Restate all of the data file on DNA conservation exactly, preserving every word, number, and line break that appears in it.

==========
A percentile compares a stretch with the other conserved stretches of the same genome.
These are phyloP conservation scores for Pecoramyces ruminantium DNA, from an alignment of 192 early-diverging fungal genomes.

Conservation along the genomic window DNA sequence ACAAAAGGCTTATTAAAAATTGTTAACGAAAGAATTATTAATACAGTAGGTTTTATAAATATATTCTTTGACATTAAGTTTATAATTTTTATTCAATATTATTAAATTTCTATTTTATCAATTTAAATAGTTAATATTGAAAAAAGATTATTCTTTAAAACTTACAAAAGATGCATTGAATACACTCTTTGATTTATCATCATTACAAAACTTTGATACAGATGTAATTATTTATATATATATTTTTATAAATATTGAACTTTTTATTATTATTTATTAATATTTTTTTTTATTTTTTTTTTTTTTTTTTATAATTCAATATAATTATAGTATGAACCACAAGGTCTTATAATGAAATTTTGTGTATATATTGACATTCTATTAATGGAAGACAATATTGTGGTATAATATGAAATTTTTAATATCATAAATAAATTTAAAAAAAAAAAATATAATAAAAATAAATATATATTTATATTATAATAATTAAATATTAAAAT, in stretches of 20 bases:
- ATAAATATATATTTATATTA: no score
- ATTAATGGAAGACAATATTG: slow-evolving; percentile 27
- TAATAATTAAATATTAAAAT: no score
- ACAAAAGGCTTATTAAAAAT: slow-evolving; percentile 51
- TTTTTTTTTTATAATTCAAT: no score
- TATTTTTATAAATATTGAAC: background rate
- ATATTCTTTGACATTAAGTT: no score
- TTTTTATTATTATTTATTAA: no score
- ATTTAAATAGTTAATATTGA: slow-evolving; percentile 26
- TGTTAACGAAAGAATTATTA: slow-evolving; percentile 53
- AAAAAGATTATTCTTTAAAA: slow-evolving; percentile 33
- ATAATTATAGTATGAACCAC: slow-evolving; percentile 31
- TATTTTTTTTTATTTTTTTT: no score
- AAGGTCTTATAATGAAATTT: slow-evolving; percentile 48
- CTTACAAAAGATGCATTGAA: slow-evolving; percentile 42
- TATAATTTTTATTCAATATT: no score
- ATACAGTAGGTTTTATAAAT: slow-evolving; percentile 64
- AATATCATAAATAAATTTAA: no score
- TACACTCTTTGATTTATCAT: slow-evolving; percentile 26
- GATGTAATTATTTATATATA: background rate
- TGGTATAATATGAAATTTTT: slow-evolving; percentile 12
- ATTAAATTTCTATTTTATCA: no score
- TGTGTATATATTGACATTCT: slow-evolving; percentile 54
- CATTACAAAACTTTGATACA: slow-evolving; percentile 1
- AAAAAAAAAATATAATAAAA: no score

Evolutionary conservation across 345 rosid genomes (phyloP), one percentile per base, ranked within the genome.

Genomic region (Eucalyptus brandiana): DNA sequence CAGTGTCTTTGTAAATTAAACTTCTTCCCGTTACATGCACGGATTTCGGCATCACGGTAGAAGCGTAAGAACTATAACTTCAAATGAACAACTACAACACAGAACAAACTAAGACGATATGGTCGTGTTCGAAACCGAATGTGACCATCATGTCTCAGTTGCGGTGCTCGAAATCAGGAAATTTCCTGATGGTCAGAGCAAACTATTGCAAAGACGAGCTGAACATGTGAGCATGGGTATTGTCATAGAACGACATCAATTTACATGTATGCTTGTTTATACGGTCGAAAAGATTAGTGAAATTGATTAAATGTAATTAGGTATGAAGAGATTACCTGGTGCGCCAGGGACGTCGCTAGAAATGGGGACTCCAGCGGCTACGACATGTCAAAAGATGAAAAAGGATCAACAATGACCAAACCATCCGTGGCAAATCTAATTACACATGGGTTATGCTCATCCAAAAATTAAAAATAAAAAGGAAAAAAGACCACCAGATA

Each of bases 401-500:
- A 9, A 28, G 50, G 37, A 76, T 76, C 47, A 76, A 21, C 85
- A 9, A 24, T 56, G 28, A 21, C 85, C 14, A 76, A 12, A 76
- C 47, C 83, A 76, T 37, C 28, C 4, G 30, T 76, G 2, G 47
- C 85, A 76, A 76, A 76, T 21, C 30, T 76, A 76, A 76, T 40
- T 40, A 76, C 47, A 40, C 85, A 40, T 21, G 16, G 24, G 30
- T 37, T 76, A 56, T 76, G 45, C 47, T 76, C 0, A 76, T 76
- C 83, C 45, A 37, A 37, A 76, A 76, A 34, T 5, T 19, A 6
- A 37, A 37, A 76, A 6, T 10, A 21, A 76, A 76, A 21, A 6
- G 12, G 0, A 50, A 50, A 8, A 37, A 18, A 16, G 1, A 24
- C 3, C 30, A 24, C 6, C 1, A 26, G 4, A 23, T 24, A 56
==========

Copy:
A percentile compares a stretch with the other conserved stretches of the same genome.
These are phyloP conservation scores for Pecoramyces ruminantium DNA, from an alignment of 192 early-diverging fungal genomes.

Conservation along the genomic window DNA sequence ACAAAAGGCTTATTAAAAATTGTTAACGAAAGAATTATTAATACAGTAGGTTTTATAAATATATTCTTTGACATTAAGTTTATAATTTTTATTCAATATTATTAAATTTCTATTTTATCAATTTAAATAGTTAATATTGAAAAAAGATTATTCTTTAAAACTTACAAAAGATGCATTGAATACACTCTTTGATTTATCATCATTACAAAACTTTGATACAGATGTAATTATTTATATATATATTTTTATAAATATTGAACTTTTTATTATTATTTATTAATATTTTTTTTTATTTTTTTTTTTTTTTTTTATAATTCAATATAATTATAGTATGAACCACAAGGTCTTATAATGAAATTTTGTGTATATATTGACATTCTATTAATGGAAGACAATATTGTGGTATAATATGAAATTTTTAATATCATAAATAAATTTAAAAAAAAAAAATATAATAAAAATAAATATATATTTATATTATAATAATTAAATATTAAAAT, in stretches of 20 bases:
- ATAAATATATATTTATATTA: no score
- ATTAATGGAAGACAATATTG: slow-evolving; percentile 27
- TAATAATTAAATATTAAAAT: no score
- ACAAAAGGCTTATTAAAAAT: slow-evolving; percentile 51
- TTTTTTTTTTATAATTCAAT: no score
- TATTTTTATAAATATTGAAC: background rate
- ATATTCTTTGACATTAAGTT: no score
- TTTTTATTATTATTTATTAA: no score
- ATTTAAATAGTTAATATTGA: slow-evolving; percentile 26
- TGTTAACGAAAGAATTATTA: slow-evolving; percentile 53
- AAAAAGATTATTCTTTAAAA: slow-evolving; percentile 33
- ATAATTATAGTATGAACCAC: slow-evolving; percentile 31
- TATTTTTTTTTATTTTTTTT: no score
- AAGGTCTTATAATGAAATTT: slow-evolving; percentile 48
- CTTACAAAAGATGCATTGAA: slow-evolving; percentile 42
- TATAATTTTTATTCAATATT: no score
- ATACAGTAGGTTTTATAAAT: slow-evolving; percentile 64
- AATATCATAAATAAATTTAA: no score
- TACACTCTTTGATTTATCAT: slow-evolving; percentile 26
- GATGTAATTATTTATATATA: background rate
- TGGTATAATATGAAATTTTT: slow-evolving; percentile 12
- ATTAAATTTCTATTTTATCA: no score
- TGTGTATATATTGACATTCT: slow-evolving; percentile 54
- CATTACAAAACTTTGATACA: slow-evolving; percentile 1
- AAAAAAAAAATATAATAAAA: no score

Evolutionary conservation across 345 rosid genomes (phyloP), one percentile per base, ranked within the genome.

Genomic region (Eucalyptus brandiana): DNA sequence CAGTGTCTTTGTAAATTAAACTTCTTCCCGTTACATGCACGGATTTCGGCATCACGGTAGAAGCGTAAGAACTATAACTTCAAATGAACAACTACAACACAGAACAAACTAAGACGATATGGTCGTGTTCGAAACCGAATGTGACCATCATGTCTCAGTTGCGGTGCTCGAAATCAGGAAATTTCCTGATGGTCAGAGCAAACTATTGCAAAGACGAGCTGAACATGTGAGCATGGGTATTGTCATAGAACGACATCAATTTACATGTATGCTTGTTTATACGGTCGAAAAGATTAGTGAAATTGATTAAATGTAATTAGGTATGAAGAGATTACCTGGTGCGCCAGGGACGTCGCTAGAAATGGGGACTCCAGCGGCTACGACATGTCAAAAGATGAAAAAGGATCAACAATGACCAAACCATCCGTGGCAAATCTAATTACACATGGGTTATGCTCATCCAAAAATTAAAAATAAAAAGGAAAAAAGACCACCAGATA

Each of bases 401-500:
- A 9, A 28, G 50, G 37, A 76, T 76, C 47, A 76, A 21, C 85
- A 9, A 24, T 56, G 28, A 21, C 85, C 14, A 76, A 12, A 76
- C 47, C 83, A 76, T 37, C 28, C 4, G 30, T 76, G 2, G 47
- C 85, A 76, A 76, A 76, T 21, C 30, T 76, A 76, A 76, T 40
- T 40, A 76, C 47, A 40, C 85, A 40, T 21, G 16, G 24, G 30
- T 37, T 76, A 56, T 76, G 45, C 47, T 76, C 0, A 76, T 76
- C 83, C 45, A 37, A 37, A 76, A 76, A 34, T 5, T 19, A 6
- A 37, A 37, A 76, A 6, T 10, A 21, A 76, A 76, A 21, A 6
- G 12, G 0, A 50, A 50, A 8, A 37, A 18, A 16, G 1, A 24
- C 3, C 30, A 24, C 6, C 1, A 26, G 4, A 23, T 24, A 56